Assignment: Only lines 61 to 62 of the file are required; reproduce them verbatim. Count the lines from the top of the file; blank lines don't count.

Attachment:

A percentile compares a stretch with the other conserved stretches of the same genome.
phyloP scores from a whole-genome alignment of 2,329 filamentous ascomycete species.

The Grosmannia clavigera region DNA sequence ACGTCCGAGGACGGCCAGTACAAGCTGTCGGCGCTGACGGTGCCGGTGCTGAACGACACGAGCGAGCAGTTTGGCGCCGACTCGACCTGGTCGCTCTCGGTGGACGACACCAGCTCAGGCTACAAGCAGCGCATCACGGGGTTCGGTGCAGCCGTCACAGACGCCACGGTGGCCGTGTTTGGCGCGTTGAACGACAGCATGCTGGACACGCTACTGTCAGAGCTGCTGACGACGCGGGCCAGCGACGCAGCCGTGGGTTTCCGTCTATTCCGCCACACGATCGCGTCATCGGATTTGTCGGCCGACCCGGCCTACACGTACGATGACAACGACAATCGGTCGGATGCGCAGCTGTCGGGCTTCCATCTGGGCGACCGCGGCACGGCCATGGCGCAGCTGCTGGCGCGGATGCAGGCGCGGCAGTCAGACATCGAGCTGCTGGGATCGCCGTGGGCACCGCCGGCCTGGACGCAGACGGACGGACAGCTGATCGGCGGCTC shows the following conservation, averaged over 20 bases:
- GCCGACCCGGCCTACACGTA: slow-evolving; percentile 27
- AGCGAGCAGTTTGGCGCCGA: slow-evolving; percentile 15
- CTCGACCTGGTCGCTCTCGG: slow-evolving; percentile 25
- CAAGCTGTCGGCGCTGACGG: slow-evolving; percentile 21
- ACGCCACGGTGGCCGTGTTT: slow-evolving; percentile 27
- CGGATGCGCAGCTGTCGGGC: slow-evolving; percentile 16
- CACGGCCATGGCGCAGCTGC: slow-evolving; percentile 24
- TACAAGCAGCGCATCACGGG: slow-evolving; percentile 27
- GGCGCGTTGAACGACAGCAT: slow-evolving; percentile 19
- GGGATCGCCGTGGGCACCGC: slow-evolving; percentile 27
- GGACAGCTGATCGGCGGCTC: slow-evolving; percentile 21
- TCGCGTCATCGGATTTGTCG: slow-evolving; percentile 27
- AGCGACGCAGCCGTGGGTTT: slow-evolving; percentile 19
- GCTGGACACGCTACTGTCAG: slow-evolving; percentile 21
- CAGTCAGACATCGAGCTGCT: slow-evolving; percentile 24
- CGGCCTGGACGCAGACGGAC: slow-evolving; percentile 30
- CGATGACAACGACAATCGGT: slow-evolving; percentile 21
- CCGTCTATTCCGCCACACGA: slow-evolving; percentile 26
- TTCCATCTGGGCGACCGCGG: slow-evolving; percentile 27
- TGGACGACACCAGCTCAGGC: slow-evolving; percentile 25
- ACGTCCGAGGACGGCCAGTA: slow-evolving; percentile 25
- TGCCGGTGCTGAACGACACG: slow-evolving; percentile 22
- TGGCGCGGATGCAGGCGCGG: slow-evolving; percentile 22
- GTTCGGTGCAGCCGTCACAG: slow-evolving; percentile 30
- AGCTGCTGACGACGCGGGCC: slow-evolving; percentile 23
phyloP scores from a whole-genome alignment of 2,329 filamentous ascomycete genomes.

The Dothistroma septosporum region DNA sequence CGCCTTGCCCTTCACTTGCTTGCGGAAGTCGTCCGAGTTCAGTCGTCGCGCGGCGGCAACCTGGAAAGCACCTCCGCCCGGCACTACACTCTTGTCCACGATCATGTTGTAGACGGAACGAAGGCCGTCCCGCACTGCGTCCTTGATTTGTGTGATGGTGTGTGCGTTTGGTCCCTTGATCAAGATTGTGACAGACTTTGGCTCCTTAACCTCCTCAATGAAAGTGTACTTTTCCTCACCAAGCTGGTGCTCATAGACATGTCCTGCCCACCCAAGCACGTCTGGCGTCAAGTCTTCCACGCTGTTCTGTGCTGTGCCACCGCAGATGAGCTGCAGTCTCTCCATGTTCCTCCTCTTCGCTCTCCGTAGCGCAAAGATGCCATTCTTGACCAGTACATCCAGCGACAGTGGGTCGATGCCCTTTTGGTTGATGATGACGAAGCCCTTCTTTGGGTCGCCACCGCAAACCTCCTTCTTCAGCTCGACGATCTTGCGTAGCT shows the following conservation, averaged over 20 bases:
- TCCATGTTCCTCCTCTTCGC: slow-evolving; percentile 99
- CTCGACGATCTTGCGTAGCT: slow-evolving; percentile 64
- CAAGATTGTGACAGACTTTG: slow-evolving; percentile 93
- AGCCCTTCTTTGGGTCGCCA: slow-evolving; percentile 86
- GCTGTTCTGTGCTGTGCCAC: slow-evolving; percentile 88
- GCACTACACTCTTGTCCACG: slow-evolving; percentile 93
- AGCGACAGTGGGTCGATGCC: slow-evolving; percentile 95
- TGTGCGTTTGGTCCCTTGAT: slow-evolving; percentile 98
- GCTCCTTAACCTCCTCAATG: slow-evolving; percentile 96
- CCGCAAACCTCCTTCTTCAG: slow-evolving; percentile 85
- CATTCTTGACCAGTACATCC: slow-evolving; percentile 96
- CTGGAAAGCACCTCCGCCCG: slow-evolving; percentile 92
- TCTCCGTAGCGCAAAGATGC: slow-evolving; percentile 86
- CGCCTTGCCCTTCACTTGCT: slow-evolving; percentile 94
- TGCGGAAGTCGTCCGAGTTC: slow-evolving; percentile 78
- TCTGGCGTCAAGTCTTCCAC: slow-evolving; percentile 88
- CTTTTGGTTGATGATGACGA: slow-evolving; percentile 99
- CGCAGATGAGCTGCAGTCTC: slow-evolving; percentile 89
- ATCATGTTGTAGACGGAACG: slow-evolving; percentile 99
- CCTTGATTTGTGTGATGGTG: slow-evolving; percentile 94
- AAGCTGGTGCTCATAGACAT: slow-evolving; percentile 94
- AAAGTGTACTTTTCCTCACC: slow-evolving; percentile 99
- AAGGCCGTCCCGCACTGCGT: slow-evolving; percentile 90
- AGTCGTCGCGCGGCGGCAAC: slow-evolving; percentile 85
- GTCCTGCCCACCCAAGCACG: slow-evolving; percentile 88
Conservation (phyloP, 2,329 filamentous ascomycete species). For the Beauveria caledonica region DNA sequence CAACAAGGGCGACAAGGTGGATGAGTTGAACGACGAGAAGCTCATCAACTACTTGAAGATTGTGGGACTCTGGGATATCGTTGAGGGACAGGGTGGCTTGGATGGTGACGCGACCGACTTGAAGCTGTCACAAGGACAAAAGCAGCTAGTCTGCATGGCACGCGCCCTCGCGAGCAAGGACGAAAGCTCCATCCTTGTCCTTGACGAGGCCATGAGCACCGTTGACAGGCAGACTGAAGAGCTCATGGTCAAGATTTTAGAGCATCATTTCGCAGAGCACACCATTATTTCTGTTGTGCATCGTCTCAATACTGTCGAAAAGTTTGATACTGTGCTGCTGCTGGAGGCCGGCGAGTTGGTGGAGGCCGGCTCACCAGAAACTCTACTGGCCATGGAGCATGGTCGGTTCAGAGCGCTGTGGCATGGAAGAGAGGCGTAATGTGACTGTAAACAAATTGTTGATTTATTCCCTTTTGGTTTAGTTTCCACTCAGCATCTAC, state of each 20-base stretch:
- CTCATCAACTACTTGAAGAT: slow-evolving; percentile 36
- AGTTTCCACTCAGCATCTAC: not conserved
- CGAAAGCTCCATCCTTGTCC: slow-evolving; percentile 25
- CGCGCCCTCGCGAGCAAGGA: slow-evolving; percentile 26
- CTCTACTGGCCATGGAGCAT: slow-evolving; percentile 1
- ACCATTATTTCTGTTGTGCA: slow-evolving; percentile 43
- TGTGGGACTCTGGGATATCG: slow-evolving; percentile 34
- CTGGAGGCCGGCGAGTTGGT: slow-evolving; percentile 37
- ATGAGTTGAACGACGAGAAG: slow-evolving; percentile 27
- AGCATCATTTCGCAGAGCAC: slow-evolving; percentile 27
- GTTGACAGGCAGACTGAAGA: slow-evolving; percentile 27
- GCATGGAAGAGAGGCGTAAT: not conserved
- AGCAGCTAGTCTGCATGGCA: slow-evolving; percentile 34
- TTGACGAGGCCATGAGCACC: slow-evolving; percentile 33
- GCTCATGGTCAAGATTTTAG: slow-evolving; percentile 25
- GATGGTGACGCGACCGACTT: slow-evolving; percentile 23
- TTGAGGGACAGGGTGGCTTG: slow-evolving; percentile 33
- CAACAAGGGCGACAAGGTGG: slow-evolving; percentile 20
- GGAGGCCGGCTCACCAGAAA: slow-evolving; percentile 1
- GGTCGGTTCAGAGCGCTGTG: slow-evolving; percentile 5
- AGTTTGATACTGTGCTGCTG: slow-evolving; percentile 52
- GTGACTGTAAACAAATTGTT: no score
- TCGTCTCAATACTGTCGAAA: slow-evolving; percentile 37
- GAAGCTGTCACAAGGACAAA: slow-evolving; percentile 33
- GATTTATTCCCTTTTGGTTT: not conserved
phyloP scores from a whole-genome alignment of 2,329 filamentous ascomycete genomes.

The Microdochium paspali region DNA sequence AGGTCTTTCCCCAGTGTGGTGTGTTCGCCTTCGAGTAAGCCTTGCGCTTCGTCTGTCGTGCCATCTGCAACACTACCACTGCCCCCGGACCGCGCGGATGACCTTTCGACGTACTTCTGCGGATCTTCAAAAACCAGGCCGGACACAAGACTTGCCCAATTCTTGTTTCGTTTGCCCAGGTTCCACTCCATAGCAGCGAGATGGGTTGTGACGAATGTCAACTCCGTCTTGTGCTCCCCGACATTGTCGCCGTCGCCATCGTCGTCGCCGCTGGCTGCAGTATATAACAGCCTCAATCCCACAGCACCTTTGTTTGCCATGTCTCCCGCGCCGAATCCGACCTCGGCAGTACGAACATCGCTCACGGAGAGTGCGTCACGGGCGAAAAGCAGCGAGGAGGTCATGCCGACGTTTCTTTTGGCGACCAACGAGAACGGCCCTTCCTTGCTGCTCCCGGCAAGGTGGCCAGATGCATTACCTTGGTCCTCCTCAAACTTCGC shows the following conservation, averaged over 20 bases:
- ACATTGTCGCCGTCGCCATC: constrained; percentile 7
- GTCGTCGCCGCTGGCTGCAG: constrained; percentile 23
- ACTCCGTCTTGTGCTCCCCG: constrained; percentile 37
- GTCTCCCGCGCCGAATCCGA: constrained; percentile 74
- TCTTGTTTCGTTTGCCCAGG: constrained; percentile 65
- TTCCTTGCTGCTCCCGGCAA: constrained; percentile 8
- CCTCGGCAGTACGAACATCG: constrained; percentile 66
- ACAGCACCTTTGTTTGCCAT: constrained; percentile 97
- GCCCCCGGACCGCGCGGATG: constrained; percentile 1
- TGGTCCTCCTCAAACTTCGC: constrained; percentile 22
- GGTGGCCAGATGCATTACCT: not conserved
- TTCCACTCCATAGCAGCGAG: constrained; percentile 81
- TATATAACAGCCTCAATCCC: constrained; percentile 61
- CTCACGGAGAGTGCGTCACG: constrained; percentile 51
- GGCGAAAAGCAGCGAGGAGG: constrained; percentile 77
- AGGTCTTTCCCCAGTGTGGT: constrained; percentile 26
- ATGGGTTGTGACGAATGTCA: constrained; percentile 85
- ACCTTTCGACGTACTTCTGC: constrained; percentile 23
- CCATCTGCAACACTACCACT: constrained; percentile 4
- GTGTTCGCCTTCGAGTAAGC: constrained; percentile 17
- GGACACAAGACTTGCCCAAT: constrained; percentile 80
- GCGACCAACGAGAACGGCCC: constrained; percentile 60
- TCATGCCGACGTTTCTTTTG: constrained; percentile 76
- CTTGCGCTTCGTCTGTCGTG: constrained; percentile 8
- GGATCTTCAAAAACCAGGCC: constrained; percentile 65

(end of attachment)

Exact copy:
- CTCTACTGGCCATGGAGCAT: slow-evolving; percentile 1
- ACCATTATTTCTGTTGTGCA: slow-evolving; percentile 43